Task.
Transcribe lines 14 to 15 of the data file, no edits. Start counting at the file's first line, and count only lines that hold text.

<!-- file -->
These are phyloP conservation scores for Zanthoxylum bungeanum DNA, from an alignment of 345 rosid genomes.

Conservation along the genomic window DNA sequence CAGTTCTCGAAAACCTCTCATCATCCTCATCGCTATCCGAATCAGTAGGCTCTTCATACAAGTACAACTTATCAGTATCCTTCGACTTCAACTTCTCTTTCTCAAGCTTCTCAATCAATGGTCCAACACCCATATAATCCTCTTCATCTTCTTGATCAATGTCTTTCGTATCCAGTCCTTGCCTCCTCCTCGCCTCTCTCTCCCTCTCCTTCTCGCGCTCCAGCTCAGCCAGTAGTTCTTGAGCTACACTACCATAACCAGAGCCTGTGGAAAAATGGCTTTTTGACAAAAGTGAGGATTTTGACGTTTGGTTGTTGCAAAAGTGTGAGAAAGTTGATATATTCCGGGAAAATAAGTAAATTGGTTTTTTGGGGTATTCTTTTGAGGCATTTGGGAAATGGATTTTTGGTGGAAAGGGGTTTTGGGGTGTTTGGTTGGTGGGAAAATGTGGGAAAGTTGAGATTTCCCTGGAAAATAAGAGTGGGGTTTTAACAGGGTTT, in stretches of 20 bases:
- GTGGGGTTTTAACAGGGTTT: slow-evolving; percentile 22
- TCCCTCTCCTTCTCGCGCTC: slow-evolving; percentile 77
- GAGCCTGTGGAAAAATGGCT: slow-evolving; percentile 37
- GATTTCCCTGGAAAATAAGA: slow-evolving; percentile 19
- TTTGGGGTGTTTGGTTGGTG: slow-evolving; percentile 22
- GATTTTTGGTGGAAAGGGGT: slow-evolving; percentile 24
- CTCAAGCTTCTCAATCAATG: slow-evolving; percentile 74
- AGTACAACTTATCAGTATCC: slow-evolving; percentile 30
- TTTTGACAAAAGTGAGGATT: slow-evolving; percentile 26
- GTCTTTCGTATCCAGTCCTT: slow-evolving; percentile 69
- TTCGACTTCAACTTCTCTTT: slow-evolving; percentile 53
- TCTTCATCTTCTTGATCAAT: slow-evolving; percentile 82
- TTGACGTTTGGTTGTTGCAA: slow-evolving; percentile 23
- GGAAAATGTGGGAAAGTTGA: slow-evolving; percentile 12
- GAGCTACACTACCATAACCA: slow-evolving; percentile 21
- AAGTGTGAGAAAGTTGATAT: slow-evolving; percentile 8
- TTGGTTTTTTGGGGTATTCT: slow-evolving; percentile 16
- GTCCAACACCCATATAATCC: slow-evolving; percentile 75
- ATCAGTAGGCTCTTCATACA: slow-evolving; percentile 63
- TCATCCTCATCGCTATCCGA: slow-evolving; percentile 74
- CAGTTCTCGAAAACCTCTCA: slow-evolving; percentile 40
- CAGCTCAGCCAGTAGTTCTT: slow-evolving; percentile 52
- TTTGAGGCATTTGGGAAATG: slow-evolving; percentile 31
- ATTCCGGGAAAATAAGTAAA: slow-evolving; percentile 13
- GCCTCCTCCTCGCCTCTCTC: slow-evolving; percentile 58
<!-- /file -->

- TCTTCATCTTCTTGATCAAT: slow-evolving; percentile 82
- TTGACGTTTGGTTGTTGCAA: slow-evolving; percentile 23